I'm trying to understand the direct meaning of the Fourth Amendment as best as possible. The Amendment states the following (emphasis added):
The right of the people to be secure in their persons, houses, papers, and effects, against unreasonable searches and seizures, shall not be violated, and no Warrants shall issue, but upon probable cause, supported by Oath or affirmation, and particularly describing the place to be searched, and the persons or things to be seized.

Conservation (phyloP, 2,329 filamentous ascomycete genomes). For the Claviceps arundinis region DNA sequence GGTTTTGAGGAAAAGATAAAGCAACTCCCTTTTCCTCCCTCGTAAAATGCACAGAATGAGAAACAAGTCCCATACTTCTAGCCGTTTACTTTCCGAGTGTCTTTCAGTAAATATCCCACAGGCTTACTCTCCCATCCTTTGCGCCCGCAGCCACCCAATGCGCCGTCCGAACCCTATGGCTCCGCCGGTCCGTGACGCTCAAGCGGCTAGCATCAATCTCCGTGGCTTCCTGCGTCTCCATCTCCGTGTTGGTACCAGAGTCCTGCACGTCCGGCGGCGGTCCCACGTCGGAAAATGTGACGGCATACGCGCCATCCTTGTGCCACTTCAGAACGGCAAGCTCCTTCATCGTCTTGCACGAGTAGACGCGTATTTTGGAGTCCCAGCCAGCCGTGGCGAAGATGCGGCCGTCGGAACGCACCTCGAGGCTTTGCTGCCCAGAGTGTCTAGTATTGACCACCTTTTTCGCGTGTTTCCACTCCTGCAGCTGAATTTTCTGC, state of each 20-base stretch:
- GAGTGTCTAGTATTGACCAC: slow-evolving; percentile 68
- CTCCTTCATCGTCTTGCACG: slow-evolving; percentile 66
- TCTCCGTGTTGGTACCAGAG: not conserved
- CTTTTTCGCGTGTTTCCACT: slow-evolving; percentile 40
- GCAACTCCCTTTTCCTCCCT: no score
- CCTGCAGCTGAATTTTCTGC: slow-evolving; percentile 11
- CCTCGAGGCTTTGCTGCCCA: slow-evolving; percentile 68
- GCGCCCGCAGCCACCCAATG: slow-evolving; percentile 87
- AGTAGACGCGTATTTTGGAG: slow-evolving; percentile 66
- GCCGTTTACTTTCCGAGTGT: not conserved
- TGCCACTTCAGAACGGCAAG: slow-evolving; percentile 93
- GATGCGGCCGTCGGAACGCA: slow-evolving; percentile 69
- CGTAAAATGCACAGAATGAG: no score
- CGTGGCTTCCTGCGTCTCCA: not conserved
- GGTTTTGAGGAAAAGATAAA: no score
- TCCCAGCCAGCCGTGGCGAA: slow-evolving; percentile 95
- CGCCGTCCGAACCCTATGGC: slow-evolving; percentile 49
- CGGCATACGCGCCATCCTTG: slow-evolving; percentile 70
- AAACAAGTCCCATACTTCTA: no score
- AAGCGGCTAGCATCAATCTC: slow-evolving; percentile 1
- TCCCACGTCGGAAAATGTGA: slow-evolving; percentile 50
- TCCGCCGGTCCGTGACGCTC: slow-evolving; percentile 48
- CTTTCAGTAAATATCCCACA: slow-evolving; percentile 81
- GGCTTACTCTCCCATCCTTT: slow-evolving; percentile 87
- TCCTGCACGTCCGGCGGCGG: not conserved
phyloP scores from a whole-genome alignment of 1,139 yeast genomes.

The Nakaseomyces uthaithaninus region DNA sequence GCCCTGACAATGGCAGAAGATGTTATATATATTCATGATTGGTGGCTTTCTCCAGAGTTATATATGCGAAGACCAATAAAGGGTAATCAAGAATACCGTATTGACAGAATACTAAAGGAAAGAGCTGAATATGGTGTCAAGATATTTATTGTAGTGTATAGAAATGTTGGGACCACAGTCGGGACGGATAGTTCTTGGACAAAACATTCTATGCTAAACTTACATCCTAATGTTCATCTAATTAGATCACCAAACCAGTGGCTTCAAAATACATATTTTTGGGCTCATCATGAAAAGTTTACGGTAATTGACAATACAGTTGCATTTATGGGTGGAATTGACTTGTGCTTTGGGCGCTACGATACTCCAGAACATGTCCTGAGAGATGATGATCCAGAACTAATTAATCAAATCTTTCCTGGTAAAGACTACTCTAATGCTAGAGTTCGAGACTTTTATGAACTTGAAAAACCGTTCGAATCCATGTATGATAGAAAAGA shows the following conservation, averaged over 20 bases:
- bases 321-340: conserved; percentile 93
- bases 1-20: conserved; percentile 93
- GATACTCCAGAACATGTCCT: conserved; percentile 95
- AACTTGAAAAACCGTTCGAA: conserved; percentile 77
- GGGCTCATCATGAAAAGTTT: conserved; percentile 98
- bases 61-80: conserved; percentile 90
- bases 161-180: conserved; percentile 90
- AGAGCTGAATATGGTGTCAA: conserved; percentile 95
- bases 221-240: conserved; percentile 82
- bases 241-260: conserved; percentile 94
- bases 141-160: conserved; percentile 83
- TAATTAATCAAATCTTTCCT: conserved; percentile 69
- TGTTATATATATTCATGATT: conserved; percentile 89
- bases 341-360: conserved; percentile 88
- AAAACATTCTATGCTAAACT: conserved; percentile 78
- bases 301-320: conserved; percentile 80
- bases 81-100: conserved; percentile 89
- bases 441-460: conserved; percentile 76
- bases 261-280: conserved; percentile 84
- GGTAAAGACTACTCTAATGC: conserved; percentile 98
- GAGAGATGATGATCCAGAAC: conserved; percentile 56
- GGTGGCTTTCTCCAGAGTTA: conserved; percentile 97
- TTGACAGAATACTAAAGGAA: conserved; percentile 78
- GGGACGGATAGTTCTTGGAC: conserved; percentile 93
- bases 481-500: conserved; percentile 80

Is the statement that warrants require probable cause limited to the context of "unreasonable" searches and seizures, or was the idea that all searches and seizures, reasonable or otherwise, require a warrant? And in case Supreme Court precedent made the answer time-specific, I'm asking specifically how the Amendment would have been understood before Terry v. Ohio, as I want to know, as best as possible, which interpretation was originally held.
Before Terry, did only "unreasonable" searches or seizures require a warrant?